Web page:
IN 2017, WE REDUCED OR ABOLISHED 17 NUISANCE TAXES.
Vice President Dr Mahamudu Bawumia has rejected claims by the opposition NDC that the Akufo-Addo government is, contrary to its promise while in opposition, is increasing electricity tariffs rather than reducing them.
The Public Utilities Regulatory Commission (PURC) announced a 5.6 per cent increase in electricity tariffs on Monday leading to claims by the opposition that government had mismanaged the electricity sector, hence the “unprecedented” increase.
SINCE ASSUMING OFFICE ON JANUARY 7, 2017, THE AKUFO-ADDO GOVERNMENT, HAD KEPT FAITH WITH GHANAIANS AND HAD FOR THE FIRST TIME IN GHANA’S HISTORY, CUMULATIVELY REDUCED TARIFFS THE VICE PRESIDENT SAID.
But speaking in Accra on Wednesday, the Vice President insisted that available records do not support the NDC claim, and a comparative analysis of the records would clearly show which party has burdened Ghanaians with high electricity tariffs.
The Akufo-Addo government, the Vice President maintained, had kept faith with Ghanaians and had for the first time in Ghana’s history, cumulatively reduced tariffs since assuming office on January 7, 2017.
“You would have heard that the PURC has increased electricity tariffs by 5.6 per cent. It is very very important for us to have some perspective on this because electricity has a bearing on the cost of doing business and you have to be having your eye on it so that we don't overburden businesses.
“What was the situation before we came into office? I'll give you a background. In 2010 the average increase in electricity was 89 per cent; 2011 was 10 per cent; 2013 was 78 per cent; 2014 was 28.3 per cent; 2015 was 59.2 per cent. Between 2013 and 2016, just the last four years of the NDC government, the cumulative increase in electricity tariff was cumulatively 166 per cent.
“It is against that background that we said ‘this is not good for job creation’. If you want to create jobs you have to reduce the burden of electricity tariffs on our people. And this is why when we came in - and it had never been done before - that we reduced electricity prices for businesses by 30 per cent and for households by 17.5 per cent; average of around 22 per cent in 2018.
“Notwithstanding that, earlier this year in July there was an increase in electricity prices of 11 per cent and yesterday of 5.6 per cent. When you take the total cumulative increase on average, between 2017 and today you have a cumulative decrease of about 5 per cent.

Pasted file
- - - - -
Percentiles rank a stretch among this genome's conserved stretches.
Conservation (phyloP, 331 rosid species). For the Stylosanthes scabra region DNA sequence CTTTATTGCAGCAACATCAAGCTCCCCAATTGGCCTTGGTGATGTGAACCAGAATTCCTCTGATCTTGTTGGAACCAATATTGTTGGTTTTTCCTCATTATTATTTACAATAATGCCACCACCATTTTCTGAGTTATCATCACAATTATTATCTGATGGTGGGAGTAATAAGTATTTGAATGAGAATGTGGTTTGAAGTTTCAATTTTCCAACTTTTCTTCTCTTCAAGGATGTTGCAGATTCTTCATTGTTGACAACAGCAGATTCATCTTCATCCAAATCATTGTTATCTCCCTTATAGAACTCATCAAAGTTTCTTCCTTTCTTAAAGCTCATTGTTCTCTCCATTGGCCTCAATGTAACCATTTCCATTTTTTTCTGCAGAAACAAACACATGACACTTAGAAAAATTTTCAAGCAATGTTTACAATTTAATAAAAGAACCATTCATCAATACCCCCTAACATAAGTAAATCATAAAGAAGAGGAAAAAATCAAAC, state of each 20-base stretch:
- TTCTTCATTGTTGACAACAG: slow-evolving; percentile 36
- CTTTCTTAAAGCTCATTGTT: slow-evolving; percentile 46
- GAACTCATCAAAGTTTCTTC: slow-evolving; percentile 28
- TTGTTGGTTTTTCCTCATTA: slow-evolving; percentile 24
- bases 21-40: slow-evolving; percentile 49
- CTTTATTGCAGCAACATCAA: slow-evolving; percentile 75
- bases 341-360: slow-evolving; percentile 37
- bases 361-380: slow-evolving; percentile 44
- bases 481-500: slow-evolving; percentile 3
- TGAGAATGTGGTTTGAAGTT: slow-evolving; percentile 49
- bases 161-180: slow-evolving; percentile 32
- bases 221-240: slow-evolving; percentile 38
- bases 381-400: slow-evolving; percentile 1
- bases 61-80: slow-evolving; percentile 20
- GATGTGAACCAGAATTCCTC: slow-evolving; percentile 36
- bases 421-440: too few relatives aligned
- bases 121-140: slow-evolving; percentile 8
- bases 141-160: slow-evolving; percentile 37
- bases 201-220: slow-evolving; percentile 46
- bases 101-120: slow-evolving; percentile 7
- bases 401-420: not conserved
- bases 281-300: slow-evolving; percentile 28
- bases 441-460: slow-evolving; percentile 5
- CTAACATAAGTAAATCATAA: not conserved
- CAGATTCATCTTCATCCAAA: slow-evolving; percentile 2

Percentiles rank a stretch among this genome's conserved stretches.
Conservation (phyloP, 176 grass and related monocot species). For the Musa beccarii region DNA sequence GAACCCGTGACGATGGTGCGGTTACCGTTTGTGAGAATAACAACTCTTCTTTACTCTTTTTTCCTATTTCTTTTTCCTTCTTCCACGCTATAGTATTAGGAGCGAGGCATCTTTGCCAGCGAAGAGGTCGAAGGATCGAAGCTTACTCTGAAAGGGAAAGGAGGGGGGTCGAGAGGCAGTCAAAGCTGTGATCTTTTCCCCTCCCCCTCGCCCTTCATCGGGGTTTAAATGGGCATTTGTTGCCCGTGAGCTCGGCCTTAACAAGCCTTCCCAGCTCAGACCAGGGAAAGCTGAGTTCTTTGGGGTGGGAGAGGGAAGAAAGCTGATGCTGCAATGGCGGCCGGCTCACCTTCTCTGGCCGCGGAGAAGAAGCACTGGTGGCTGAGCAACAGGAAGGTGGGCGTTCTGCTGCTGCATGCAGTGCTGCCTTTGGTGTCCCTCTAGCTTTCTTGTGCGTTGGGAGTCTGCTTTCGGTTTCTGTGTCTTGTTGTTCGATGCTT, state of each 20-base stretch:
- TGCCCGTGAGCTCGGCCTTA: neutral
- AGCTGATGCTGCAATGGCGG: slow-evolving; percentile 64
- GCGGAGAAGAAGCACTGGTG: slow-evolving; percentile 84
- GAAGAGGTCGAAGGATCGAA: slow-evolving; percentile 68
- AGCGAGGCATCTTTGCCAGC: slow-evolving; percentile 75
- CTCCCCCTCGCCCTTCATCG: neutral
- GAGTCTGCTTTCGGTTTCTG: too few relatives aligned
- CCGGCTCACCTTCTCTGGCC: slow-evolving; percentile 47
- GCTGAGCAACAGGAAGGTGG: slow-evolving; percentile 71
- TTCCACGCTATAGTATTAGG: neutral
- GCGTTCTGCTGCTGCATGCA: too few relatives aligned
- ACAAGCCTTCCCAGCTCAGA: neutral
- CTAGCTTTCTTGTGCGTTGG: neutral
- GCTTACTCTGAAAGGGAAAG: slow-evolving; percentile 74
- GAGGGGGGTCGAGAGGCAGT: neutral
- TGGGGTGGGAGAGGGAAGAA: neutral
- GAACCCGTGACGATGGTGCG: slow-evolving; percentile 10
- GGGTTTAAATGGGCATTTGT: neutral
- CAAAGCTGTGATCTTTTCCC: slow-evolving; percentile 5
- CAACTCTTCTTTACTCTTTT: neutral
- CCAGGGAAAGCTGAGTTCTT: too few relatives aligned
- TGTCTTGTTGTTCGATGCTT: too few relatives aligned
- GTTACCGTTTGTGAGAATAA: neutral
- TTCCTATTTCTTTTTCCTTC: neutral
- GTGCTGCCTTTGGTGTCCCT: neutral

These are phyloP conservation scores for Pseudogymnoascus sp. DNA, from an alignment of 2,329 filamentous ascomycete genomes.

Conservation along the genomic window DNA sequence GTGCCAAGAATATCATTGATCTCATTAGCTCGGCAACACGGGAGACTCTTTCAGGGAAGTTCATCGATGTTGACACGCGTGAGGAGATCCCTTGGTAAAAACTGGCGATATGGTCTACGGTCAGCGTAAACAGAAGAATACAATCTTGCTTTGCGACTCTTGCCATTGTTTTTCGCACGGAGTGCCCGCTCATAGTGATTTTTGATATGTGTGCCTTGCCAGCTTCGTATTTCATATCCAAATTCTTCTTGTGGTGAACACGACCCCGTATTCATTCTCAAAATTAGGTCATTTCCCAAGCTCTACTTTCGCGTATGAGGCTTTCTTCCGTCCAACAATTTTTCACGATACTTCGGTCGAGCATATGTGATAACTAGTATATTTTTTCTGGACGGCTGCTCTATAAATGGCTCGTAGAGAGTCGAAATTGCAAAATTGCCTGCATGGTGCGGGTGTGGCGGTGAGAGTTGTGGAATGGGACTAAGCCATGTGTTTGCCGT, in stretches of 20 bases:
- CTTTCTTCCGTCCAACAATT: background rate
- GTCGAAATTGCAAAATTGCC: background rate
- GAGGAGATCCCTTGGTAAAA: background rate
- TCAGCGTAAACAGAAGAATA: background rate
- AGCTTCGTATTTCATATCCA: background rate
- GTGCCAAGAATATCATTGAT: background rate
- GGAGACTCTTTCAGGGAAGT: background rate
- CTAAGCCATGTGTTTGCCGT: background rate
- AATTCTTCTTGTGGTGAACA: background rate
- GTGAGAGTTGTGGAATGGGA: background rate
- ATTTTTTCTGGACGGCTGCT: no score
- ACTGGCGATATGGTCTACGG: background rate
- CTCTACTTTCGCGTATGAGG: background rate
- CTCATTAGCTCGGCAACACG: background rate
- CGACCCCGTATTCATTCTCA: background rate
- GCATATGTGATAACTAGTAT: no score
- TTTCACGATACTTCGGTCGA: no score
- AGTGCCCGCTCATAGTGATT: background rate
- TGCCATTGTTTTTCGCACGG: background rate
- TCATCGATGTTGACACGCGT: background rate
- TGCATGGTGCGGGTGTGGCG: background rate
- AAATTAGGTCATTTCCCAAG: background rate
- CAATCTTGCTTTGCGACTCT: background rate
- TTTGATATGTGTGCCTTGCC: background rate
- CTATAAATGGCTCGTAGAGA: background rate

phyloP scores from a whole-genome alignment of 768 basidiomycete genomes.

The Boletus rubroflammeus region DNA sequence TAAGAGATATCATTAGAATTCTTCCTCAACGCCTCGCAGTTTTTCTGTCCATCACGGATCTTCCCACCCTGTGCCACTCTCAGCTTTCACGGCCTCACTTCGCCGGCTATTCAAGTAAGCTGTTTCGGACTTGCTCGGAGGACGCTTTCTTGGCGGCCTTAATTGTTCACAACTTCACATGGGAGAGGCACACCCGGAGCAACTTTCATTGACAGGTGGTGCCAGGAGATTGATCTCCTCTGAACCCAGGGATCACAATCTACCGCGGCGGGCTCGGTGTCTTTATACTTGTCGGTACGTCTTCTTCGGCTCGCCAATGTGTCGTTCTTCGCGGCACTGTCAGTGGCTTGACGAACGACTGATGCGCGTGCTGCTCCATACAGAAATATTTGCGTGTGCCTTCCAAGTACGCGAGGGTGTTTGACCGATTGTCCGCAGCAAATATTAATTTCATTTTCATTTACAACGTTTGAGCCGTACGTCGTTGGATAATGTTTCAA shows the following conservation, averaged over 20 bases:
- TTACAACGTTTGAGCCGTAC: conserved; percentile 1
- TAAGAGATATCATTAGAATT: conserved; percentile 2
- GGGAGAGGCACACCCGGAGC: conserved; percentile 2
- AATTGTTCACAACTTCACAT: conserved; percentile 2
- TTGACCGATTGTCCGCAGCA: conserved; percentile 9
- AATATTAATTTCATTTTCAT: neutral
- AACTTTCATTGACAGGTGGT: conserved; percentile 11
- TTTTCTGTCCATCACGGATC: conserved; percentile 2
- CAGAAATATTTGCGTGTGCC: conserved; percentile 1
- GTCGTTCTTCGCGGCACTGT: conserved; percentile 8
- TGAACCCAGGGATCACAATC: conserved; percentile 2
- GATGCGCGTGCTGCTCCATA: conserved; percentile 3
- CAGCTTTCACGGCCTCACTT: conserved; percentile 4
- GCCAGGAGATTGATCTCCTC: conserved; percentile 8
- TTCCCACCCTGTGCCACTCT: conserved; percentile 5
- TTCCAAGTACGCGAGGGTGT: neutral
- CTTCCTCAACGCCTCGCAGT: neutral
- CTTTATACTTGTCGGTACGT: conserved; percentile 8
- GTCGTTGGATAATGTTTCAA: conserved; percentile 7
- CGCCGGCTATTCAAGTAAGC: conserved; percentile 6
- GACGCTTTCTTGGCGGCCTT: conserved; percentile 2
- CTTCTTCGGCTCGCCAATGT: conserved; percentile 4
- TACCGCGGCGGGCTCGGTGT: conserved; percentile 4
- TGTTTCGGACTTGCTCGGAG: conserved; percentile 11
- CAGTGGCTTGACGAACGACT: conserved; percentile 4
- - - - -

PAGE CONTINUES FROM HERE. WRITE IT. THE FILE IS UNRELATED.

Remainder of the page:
“The NDC in their last four years increased tariffs by 166 per cent; increase. We have come down since we've been in government by about 5 per cent. So it is still boot for charlie wate when you come to electricity tariffs.”
Vice President Bawumia emphasised that Government has undertaken a number of far-reaching reforms and also either reduced or abolished a large number of taxes to further ease the cost and hassle of doing business.
Some of these measures include automation of the construction permit system, automatic of the application for business operating permit, various reforms at the Registrar General’s department, paperless port systems, etc.
The Vice President further outlined the various direct tax and import duty reductions so far implemented by the Government. “In 2017, we reduced or abolished 17 nuisance taxes. In particular, we:
o Abolished excise duty on petroleum
o Reduced special petroleum tax rate from 17.5% to 15%.
o Abolished the 1% Special Import Levy
o Abolished the 17.5% VAT/NHIL on domestic airline tickets
o Abolished the 17.5% VAT/NHIL on financial services
o Abolished the 17.5% VAT/NHIL on selected imported medicines, that are not produced locally
o Abolished the 5% VAT/NHIL on Real Estate sales
o Abolished import duty on the importation of spare parts.
o Reduced National Electrification Scheme Levy from 5% to 3% and
“In addition to these import duties were reduced by about 50% in April 2019. Today, Ghana is one of the fastest-growing economies in the world and thanks to initiatives like 1D1F and planting for food and jobs, we have shifted from a focus on taxation to a focus on production,” he added.